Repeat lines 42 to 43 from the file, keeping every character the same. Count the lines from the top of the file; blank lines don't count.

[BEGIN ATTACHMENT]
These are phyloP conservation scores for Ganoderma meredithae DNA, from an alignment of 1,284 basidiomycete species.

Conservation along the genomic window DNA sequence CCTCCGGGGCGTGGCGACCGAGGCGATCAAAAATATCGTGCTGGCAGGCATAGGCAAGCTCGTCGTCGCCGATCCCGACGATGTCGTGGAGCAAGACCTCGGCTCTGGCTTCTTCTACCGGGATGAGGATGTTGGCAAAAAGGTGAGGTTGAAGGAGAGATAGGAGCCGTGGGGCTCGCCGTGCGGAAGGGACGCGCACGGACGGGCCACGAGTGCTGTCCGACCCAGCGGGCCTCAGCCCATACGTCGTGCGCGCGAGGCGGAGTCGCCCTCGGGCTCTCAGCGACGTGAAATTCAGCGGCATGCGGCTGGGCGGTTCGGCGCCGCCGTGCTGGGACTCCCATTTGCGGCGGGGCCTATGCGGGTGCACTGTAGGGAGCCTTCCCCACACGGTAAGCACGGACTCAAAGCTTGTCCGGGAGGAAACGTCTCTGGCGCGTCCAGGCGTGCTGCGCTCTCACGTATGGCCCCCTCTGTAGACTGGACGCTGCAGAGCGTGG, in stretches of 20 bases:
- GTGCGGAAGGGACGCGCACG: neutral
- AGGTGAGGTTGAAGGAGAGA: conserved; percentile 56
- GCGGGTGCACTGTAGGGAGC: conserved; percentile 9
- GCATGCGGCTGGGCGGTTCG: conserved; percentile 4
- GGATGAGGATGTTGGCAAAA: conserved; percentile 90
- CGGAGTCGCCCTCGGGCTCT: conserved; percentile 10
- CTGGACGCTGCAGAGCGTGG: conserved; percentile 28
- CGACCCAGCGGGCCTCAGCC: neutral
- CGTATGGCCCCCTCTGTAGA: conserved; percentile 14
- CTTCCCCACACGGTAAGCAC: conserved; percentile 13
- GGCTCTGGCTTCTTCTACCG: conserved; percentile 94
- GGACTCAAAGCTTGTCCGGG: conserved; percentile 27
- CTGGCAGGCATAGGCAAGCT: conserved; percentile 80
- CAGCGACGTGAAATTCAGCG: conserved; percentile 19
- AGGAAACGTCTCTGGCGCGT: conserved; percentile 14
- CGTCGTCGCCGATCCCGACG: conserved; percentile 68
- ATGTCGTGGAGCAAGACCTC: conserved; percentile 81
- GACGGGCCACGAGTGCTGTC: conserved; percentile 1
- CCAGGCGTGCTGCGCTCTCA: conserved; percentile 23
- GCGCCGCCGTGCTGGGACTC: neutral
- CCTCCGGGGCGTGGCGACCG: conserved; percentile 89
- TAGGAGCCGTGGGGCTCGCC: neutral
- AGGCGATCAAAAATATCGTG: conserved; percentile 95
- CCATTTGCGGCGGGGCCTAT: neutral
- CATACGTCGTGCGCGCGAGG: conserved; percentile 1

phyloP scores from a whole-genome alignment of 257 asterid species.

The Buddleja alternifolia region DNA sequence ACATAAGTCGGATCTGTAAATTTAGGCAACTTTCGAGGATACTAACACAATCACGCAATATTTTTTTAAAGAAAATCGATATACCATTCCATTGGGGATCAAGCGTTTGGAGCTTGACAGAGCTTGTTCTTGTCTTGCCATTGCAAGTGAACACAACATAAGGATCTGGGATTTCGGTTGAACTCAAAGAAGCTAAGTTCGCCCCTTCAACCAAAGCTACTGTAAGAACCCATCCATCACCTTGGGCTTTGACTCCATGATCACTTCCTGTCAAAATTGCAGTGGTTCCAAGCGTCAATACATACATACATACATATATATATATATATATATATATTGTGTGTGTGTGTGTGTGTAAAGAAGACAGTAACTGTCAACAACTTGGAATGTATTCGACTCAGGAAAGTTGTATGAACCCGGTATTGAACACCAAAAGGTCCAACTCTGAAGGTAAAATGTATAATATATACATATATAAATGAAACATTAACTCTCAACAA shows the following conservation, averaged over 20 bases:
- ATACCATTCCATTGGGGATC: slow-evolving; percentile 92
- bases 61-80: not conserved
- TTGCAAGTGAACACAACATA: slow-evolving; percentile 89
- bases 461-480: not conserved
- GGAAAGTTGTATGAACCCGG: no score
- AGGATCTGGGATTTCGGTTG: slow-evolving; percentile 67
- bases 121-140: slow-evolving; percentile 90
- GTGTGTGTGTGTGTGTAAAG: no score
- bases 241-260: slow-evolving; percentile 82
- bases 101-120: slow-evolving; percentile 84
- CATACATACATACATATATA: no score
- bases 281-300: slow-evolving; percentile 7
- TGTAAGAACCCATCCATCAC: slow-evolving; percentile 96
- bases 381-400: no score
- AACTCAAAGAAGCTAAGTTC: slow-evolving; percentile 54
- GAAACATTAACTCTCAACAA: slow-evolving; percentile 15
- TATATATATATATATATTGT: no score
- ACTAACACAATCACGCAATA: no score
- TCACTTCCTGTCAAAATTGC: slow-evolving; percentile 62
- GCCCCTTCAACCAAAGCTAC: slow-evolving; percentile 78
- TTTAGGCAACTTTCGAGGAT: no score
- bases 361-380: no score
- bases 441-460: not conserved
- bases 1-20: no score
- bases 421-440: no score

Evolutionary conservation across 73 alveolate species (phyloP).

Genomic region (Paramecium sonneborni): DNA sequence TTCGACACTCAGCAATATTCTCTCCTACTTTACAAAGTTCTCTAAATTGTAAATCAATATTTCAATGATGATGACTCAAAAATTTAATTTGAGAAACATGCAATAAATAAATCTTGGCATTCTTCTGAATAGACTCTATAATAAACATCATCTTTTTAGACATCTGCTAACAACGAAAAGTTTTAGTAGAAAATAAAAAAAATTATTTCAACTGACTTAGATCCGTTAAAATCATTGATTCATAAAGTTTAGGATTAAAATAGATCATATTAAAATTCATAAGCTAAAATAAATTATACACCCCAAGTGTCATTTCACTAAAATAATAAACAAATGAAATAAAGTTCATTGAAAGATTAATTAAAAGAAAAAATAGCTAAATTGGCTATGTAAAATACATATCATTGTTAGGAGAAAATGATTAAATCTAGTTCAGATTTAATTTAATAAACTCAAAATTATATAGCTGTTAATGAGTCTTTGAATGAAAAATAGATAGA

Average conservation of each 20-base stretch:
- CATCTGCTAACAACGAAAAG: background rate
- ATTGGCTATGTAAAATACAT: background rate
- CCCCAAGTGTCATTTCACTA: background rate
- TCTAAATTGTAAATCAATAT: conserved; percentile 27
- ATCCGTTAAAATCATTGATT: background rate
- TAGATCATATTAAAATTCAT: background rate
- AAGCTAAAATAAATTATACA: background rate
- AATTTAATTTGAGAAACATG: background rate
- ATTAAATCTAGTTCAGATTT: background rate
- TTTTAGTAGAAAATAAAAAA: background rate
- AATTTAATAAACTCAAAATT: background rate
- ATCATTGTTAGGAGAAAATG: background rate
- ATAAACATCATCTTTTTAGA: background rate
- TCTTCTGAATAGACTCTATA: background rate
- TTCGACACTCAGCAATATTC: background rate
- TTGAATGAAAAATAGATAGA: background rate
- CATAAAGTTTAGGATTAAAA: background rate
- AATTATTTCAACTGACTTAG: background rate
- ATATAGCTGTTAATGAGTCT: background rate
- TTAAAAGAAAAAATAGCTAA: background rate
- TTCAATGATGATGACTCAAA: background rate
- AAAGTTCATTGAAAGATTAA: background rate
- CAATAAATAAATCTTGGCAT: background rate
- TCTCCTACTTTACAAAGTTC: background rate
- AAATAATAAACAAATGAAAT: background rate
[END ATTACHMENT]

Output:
- TGTAAGAACCCATCCATCAC: slow-evolving; percentile 96
- bases 381-400: no score